BEIJING, July 7, 2021 /PRNewswire/ -- In Jinan, capital of northeastern China's Shandong province, hundreds of springs gurgle in the city. Springs here are not only a tourist attraction, but also a source of daily drinking water for the locals.
Early mornings see hundreds of local residents, most elderly, park their grocery trolleys packed with water bottles at Heihu Spring area as they get ready to fill them to the top before taking them back home. The spring water is sweet and widely used by locals for cooking and brewing tea. There is a strong connection between the people and springs here.
With more than 3,500 years of recorded history, springs are big part of Jinan's urban make-up today. It is freely available and seems almost limitless. But in actual fact, spring water has tended to dry up from time to time since the 1970s. And as recently as 2000, it dried up for 926 consecutive days. However, urban development and population growth resulted in more demand for water. People were using 800,000 cubic meters of water per day at most.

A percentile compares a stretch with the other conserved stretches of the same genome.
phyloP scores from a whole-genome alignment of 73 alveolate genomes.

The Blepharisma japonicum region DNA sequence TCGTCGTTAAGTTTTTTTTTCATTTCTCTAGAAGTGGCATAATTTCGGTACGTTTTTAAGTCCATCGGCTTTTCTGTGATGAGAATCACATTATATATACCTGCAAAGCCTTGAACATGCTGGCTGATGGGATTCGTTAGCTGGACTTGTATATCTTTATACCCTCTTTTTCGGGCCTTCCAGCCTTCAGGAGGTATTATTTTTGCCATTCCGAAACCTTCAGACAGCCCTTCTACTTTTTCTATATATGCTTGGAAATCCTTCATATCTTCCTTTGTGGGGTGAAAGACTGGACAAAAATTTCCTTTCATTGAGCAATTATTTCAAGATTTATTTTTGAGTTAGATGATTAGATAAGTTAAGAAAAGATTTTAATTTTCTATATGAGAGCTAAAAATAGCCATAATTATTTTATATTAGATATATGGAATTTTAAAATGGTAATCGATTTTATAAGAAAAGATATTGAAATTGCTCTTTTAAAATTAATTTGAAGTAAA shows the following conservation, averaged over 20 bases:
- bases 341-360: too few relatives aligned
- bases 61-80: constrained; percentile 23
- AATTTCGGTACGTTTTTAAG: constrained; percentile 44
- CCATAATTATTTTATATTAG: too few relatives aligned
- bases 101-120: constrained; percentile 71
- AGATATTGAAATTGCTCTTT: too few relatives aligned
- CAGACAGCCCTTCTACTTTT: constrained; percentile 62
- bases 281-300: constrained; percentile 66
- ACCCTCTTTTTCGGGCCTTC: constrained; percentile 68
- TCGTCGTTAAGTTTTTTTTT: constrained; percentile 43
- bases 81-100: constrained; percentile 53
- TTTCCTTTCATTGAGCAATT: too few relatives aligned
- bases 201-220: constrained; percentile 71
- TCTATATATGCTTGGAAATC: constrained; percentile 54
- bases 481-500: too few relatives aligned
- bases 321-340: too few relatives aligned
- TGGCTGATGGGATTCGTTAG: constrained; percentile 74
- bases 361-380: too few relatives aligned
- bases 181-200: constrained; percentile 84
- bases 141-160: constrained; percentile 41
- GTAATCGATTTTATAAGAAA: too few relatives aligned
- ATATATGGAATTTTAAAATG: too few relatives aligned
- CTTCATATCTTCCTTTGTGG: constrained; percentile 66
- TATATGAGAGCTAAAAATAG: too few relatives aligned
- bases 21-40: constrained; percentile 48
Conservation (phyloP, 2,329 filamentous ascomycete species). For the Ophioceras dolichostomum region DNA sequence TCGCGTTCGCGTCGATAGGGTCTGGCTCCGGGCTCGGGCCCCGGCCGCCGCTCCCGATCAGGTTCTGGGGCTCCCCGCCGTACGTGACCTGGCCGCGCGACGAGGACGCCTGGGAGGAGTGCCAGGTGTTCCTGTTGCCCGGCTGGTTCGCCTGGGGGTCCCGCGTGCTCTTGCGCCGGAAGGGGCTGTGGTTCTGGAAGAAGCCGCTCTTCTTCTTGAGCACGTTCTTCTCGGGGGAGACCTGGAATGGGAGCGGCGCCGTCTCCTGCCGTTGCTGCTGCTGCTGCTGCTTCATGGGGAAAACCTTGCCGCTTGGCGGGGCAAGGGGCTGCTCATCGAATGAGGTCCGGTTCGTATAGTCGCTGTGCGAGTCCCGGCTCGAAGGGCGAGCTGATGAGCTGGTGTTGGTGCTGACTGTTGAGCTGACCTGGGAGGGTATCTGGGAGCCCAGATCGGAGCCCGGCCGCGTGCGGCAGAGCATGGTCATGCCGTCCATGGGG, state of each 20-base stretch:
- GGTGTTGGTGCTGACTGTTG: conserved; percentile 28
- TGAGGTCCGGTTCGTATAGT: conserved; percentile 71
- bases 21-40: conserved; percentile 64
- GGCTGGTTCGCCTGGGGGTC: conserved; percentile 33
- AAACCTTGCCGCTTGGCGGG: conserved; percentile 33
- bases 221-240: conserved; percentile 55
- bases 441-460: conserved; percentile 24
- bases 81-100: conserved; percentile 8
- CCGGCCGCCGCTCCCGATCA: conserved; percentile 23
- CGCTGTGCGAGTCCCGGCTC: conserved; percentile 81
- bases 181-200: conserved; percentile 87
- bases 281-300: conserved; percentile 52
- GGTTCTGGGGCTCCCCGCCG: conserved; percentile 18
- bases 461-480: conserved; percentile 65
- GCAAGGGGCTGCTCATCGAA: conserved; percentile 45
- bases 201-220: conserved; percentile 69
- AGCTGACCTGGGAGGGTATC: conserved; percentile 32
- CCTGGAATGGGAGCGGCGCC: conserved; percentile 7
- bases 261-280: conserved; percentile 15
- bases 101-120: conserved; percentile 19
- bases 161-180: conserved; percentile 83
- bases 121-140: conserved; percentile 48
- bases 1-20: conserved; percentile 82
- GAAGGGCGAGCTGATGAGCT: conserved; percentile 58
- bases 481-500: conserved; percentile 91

In response to this, protection measures were brought in by the government. These included closing off more than 400 private wells, whilst increasing artificial precipitation and creating more water sources for the springs from the Yangtze River, the Yellow River and many others. Since 2003, Jinan's springs have not experienced any drought.
In this video, British host Josh goes to taste the spring water to find out what makes it special. But he also talks with a spring protection expert on the source of the spring water and the measures taken to protect the springs. The video was filmed and produced by China Matters.